The fallacy in plaintiffs' argument is that the appropriation for hospital inpatient care, physicians, prescribed drugs, hospital outpatient care and a number of the items involved in the designation of the contingency reserves were appropriated as line items under a single heading "For Medical Assistance and Local Aid to the Medically Indigent under Article V, VI and VII." Articles V, VI and VII contain provisions for eligibility requirements (see Ill. Rev. Stat. 1981, ch. 23, pars. 5-2, 6-1, 7-1), and in each instance the amount and nature of payments is to be determined in accordance with standards, rules and regulations set and promulgated by the Department. (See Ill. Rev. Stat. 1981, ch. 23, pars. 5-4, 6-2, 7-2.) There is no provision in either article VII (AMI) or in the appropriation bill (Pub. Act 82-845) setting forth minimum amounts or percentages of appropriated funds for any of the three programs. The statutory scheme vests great discretion in the Department, and we are unable to say that the defendant Department exceeded its powers when it determined that during the period here in question no portion of the appropriated funds will be paid for aid to the medically indigent.

Plaintiffs contend that even if there were no statutory duty to provide hospital services to General Assistance recipients, the elimination of these services draws an impermissible distinction between classes of recipients in violation of the equal protection clause of article I, section 2, of the Illinois Constitution. They argue that the distinction drawn is between recipients who are seriously ill and in need of inpatient hospital care and those recipients not ill enough to require hospitalization. They contend that defendants' policy "denies plaintiff class members the hospital care they need while providing for the needs of the recipients who have less serious medical needs."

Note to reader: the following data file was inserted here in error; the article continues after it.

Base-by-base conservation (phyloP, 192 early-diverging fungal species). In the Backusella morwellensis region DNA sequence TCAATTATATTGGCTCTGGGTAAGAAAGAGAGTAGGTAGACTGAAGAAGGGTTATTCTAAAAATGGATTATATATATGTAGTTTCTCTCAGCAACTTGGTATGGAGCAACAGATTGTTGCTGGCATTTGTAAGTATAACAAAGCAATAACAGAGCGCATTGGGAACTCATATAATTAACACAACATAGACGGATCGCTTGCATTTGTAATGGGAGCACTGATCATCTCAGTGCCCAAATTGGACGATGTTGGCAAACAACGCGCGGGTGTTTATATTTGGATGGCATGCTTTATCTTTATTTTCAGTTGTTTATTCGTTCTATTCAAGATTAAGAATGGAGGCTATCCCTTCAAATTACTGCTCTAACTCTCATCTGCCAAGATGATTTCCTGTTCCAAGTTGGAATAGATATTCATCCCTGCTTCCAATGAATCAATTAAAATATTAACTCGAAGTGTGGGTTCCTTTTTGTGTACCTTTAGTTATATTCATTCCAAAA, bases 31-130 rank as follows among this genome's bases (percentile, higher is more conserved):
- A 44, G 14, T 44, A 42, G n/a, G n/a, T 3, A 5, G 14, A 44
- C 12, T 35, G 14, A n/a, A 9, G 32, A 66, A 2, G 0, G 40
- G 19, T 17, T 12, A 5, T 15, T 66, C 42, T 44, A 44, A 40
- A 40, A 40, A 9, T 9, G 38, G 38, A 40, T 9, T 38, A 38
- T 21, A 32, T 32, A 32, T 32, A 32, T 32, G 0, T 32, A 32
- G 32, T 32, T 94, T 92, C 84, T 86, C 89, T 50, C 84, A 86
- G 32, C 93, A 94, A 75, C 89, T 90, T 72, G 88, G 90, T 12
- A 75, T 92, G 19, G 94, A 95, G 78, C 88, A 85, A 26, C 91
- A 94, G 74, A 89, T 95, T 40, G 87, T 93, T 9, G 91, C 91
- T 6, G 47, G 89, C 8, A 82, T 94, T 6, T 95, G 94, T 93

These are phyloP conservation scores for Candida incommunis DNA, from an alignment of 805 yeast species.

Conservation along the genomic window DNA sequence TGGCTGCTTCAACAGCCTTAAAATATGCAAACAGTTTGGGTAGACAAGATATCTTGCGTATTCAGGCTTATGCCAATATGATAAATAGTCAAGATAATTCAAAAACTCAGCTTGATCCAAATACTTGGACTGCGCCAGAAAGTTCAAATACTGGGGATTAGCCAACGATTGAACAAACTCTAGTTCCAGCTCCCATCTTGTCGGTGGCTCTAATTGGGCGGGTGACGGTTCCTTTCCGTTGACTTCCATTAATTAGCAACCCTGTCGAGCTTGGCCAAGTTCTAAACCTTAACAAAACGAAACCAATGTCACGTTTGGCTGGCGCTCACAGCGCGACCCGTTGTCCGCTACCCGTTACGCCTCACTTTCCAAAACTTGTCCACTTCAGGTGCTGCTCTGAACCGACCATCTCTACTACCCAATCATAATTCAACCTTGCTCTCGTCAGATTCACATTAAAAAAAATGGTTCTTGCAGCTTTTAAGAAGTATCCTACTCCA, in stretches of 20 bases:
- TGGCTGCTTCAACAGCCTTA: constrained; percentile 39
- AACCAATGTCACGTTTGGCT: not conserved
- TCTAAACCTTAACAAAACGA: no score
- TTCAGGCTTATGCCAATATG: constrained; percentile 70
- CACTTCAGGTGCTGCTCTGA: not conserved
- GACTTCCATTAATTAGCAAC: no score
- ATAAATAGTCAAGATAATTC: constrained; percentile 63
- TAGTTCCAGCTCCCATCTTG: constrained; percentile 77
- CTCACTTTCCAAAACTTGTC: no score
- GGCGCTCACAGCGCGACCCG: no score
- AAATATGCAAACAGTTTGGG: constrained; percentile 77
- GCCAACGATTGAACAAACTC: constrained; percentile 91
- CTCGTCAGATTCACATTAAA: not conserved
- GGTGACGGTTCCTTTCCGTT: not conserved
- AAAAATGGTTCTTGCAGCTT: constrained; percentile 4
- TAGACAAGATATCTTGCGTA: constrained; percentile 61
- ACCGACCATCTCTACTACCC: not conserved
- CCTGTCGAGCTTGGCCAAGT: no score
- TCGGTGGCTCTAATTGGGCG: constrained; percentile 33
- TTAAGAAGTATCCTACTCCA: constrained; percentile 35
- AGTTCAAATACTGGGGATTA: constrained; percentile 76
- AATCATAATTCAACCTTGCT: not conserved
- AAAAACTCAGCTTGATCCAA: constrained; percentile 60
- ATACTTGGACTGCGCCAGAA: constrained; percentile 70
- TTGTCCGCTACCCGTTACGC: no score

The appropriate standard of judicial review in determining whether plaintiffs were denied equal protection is the "rational relation test." (United States Railroad Retirement Board v. Fritz (1980), 449 U.S. 166, 174, 66 L.Ed.2d 368, 376, 101 S.Ct. 453, 458-59.) If there is some reasonable basis for the classification it is not rendered invalid because the classification results in some inequality.

The question of the extent of permissible budgetary limitations is not for us to decide. It has been determined in this instance by the General Assembly and the Governor, and in compliance therewith the Department has adopted regulations pursuant to which the expenditures will be made. Whether the allocation of the funds would be precisely the same were the decision ours to make is irrelevant; the fact that we might disagree does not render it irrational or invidious. We see no constitutional defect in the program and do not agree that plaintiffs have been denied the equal protection of the laws.

The intervenor Illinois Hospital Association and the several intervenor hospitals contend that the circuit court correctly enjoined the defendants from "departing from the payment methodology spelled out in P.A. 82-767 and embodied in [the Department's] Rule 4.13.7." Public Act 82-787 (S.B. 1654) was approved and became effective on July 13, 1982. It provides, inter alia, for the method of calculating costs of inpatient and outpatient care and clinic services, and that "interim rate payments shall be made from the available fiscal year 1983 appropriation. The Department shall spend $797.5 million during the twelve-month period July 1, 1982 through June 30, 1983." Regulation 4.13.7, effective November 30, 1982, implements Public Act 82-787 and states that changes were made in the rule "to assure that the Rule is consistent with Senate Bill 1654."